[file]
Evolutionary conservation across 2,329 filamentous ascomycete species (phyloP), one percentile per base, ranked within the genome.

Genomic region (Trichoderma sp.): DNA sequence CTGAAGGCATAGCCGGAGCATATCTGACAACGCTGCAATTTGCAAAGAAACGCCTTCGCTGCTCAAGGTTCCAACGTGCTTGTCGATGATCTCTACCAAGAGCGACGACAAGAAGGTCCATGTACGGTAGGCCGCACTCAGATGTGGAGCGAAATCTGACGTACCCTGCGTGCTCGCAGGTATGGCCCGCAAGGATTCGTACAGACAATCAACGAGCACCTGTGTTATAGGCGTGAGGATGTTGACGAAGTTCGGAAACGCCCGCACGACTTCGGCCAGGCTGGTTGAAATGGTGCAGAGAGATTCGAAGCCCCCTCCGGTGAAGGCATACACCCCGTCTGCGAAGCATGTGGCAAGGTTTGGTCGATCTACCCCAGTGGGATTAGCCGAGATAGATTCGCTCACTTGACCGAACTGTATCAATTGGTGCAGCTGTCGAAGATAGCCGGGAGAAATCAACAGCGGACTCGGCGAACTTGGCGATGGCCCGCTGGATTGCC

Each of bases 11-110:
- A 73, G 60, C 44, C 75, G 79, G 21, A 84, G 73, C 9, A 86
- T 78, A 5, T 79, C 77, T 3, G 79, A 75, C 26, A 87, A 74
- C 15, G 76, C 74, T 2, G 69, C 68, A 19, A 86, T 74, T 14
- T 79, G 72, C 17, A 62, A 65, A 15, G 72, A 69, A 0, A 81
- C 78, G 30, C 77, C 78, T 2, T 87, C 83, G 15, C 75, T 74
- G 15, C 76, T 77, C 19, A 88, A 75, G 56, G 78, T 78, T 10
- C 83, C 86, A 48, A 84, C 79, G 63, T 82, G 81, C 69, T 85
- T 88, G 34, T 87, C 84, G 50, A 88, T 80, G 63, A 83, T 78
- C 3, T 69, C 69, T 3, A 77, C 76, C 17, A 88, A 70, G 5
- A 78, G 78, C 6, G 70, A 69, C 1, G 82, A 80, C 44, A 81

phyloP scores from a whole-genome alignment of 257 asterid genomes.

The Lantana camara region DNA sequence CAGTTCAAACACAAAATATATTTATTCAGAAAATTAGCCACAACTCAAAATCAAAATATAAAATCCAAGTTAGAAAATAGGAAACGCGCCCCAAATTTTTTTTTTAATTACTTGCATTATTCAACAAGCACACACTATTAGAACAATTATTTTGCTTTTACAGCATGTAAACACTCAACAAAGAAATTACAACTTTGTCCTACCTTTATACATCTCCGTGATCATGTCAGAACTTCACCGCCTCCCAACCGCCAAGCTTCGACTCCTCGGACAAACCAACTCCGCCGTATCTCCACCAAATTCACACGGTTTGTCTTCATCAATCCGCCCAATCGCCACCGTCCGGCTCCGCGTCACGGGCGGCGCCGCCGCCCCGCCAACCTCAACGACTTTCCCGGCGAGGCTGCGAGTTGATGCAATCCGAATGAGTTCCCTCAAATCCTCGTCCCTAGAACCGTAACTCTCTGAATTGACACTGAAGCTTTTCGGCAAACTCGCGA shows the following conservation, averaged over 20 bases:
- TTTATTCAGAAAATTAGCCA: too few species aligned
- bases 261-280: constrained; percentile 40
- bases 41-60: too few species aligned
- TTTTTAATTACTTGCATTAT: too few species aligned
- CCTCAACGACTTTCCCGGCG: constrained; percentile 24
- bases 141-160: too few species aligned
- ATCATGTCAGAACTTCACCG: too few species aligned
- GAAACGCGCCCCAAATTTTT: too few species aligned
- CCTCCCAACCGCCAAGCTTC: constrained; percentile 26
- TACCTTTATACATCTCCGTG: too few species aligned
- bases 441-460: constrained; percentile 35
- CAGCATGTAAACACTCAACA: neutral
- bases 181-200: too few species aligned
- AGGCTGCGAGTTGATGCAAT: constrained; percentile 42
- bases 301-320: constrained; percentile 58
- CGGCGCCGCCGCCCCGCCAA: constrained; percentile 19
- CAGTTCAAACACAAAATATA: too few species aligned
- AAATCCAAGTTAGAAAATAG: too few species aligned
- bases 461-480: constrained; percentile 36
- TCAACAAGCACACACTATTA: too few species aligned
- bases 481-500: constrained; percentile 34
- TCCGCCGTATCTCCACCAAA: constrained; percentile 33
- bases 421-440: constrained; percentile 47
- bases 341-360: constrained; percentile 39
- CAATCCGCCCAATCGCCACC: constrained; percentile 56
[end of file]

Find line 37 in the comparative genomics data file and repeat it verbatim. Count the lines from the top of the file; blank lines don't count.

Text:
- TCCGCCGTATCTCCACCAAA: constrained; percentile 33